My archive work was harder on this, my third visit to the Lilly, than it had been before. I had made it my goal to read all of Plath’s letters, from start to finish. On my January visit I had left off in the middle of 1961. Now I was back: Frieda had already been born, they were scouting for houses, deeply in love, writing well and becoming more and more successful. Sure, there were some bumps in the road: a miscarriage and appendicitis; an upset with the Merwins, and with Olwyn. Sure, I knew the end of the story, and what her in-laws and friends really thought of her. But as I read, I couldn’t help but get swallowed up into feeling it with her. I cringed at some of the nasty remarks Plath made, and remembered a few of my own that I still regret, words and deeds that hang like embarrassing weights and shadows around the edges of my memory.
Who was I, back then? I could see the insecurity and need to prove herself in that shaky twenty-eight and twenty-nine-year-old Plath that came off as a superiority trip, or outright bitchiness. I thought about how much she had changed from her twenty to thirty years, and how much I had changed from twenty to thirty years old, and then thirty to forty, and forty to my almost fifty today. I can hardly believe I am almost fifty, and I hate the lines on my face that look like quotation marks around my eye brows and my mouth. Yet I like who I am. Finally. Sylvia Plath never got old enough to see any lines but written ones.
|Peter K Steinberg & Julia Gordon-Bramer at the Lilly Library.|
Thanks to Amanda Golden for use of this image.
This last archive trip left me with the most disturbing feelings. When Plath and Hughes’ marriage was coming apart, the negativity of reading about it was intense, repetitive, and so full of darkness and fury that I had to take a break, walk out to my car, and dig up some Ibuprofen for a headache that would not relent. My neck and upper back muscles were in a knot of stress, and my eyes hurt to read. It had been a joy to do my Plath work prior to this. Now, the battles of my own first marriage and divorce haunted me as I empathized, remembering so many similar feelings. Maybe this is why Plath gets to so many of us: she has put words to the unspeakable.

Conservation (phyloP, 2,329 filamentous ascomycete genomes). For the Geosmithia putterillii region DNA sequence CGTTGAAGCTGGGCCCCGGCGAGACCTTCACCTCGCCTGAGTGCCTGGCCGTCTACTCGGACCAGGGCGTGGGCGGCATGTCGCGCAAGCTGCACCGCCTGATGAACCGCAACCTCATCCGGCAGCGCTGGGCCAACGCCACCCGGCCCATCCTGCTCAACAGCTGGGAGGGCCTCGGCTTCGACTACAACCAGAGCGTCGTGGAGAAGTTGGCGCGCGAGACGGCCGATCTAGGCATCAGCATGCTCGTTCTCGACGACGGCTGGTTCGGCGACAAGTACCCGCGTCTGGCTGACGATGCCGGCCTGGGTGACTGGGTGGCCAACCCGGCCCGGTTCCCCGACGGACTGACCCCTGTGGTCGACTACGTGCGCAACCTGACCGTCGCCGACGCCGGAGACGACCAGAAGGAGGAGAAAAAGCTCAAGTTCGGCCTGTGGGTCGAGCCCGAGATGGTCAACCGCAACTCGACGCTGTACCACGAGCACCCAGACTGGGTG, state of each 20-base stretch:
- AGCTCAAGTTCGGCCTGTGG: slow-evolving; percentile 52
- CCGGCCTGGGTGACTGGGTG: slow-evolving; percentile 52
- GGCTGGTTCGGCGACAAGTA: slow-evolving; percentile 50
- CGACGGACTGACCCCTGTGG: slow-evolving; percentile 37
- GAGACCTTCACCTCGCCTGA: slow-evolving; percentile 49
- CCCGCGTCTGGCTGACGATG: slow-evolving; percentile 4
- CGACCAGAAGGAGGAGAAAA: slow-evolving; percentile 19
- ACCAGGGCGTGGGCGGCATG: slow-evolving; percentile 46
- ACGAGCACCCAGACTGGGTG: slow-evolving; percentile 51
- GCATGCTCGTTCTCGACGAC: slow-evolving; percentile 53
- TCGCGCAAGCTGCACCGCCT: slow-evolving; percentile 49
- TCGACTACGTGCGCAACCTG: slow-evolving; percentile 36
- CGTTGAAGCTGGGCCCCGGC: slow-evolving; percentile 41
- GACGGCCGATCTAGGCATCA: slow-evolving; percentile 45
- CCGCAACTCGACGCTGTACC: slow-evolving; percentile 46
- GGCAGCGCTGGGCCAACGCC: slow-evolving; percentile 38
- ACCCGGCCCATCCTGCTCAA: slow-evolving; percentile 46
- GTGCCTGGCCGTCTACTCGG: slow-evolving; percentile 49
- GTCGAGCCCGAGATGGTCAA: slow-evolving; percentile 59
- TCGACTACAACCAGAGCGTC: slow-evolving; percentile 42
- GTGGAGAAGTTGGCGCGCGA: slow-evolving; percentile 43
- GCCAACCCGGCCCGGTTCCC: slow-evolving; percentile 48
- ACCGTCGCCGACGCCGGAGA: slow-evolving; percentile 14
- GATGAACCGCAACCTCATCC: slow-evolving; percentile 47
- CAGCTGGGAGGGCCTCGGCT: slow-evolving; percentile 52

I took a lunch break and walked around old-town Bloomington, Indiana, with its charming historic square, its big shady trees and lovely gardens. The day was gray, dark, and unusually cool, and reminded me a little of my recent trip to England, Plath country. On this day, the Bloomington town square was full of beggars. Old gray bearded men with signs saying, “Vet. Please help,” or “Disabled,” and younger men with signs that read, “Light work or any help appreciated.” There was a bored, snoozing mutt sleeping at the foot of one of them. There were too many poor souls to consider helping even one. How does one choose? I wondered what each of their stories was. I wondered if some of them, like Plath, once had everything in place and once felt happy. I wondered how fast their lives fell apart, and if it were possible that this could happen to any of us. It shook me. I have never been happier than right now. I wouldn’t change a thing, like Sylvia Plath in Court Green in spring of 1962. How fast can we lose it? I treasure today, because tomorrow is not promised. And who would know, in this information age, if we existed at all?
Julia Gordon-Bramer’s forthcoming book, Fixed Stars Govern a Life: Decoding Sylvia Plath, vol. one, will be out on Stephen F. Austin State University Press in Spring 2014. You can find her digital traces at www.nighttimes.com, @jgordonbramer on Twitter, www.facebook.com/julia.gordonbramer1 on Facebook, www.prefirstdrafts.blogspot.com , and by email at email@example.com.